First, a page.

Creation Ex Nihilo: Worldview Implications (Samples)

A World of Difference: Putting Christian Truth-Claims to the Worldview Test From time to time I run into people who believe that God is part of the world, or the world is part of God.  This is pantheism – something movies like Avatar and religions like Eastern mysticism teach.  Others believe that God and matter are co-eternal (Mormons, Greek mythology, etc.) or that good and evil are co-eternal (gnostics and some branches of the occult).  Still others, like Buddhists, talk about a single organism of all sentient life (which is monism).  A sizable number of America’s founding fathers believed that God was a divine watchmaker who made the universe and then stepped back to let it wind down (this is called deism). Some today believe that all things came to exist by quantum fluctuation or a big bang.  The list goes on.

Historic Christianity, however, doesn’t teach those things.  The Bible teaches that the triune God created all things out of nothing and that though he is still intimately involved in creation (contra deism), he is distinct from it (contra pantheism).  Here are some important worldview implications of the Christian doctrine of creatio ex nihilo (creation out of nothing).  They are taken from Kenneth Samples’ A World of Difference.

1) The universe is not an extension or emanation of God’s essence or being.

2) God created a universe with a distinct existence of its own (though always dependent upon God’s power for its continuance).

3) The world is a distinct reality that cannot rightly be denied.

4) The world is a finite and contingent creation of God and therefore not a proper object of worship.

5) Matter was created by God and is therefore not eternal (nor the sole reality).

6) The universe is not self-sufficient, self-explanatory, or self-sustaining.

7) Everything has value and meaning as implied by the doctrine of creation.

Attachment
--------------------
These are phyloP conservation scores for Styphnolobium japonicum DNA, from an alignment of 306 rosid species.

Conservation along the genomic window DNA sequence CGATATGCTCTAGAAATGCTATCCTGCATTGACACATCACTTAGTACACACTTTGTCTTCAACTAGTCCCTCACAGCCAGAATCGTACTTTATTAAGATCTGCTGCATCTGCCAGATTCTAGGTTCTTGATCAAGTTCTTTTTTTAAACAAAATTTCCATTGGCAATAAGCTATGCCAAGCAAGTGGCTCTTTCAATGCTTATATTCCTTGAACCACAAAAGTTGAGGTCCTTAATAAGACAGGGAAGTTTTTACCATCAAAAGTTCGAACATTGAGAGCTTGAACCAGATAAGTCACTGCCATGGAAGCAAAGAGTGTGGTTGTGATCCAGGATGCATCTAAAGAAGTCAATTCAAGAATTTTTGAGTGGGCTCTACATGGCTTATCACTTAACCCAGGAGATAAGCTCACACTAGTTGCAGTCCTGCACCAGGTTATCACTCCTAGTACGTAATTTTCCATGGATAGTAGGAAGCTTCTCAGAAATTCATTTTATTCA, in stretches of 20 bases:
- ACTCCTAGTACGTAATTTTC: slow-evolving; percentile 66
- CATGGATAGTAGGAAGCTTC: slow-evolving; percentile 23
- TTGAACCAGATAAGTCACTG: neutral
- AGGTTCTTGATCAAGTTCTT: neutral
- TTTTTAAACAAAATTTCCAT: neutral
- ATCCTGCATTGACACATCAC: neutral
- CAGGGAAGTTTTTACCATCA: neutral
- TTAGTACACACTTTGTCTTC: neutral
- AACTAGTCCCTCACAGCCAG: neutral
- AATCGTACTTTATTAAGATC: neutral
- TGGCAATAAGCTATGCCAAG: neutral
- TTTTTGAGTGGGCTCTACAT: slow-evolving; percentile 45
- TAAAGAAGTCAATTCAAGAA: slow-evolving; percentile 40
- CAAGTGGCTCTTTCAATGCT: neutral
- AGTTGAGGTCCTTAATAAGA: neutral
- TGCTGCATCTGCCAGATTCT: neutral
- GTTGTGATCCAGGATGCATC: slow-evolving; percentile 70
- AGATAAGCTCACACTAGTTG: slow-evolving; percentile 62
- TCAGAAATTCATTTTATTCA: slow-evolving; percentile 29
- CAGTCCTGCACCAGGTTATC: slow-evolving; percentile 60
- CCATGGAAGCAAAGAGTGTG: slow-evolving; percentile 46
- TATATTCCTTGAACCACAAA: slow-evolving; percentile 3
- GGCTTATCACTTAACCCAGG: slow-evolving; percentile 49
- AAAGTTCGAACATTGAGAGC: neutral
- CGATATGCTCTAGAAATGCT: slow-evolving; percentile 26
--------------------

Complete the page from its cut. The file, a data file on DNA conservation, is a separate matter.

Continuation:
8) The natural, material, and physical universe was created by a supernatural, personal divine agent.

9) God’s creation of the world from nothing demonstrates his complete power and control over all things (his sovereign lordship).

10) God is both transcendent and immanent.

11) God not only created the universe, but also continually sustains its existence.

12) God created all things, not out of need or desperation but as an act of divine freedom (Given the Triune nature of the Christian God).

13) God made the universe as a very good creation.

14) A creation out of nothing excludes any preexistent or chaotic contingent entities.

15) The world was created by God with rich natural and living resources to be used wisely by human beings for the purpose of sustaining and enhancing human lives.

These are some excellent points that show the depth of Christian creational theology.  Even more, these truths lead us to worship our triune God, creator, and redeemer as is so clear in the choruses of Revelation, specifically 4:11 and 5:12.

Note: the above quotes in Samples’ book also include brief explanations.  For more info, see pages 161-162 of A World of Difference.

(This is a repost from February, 2012)

Shane Lems
Hammond, WI, 54015

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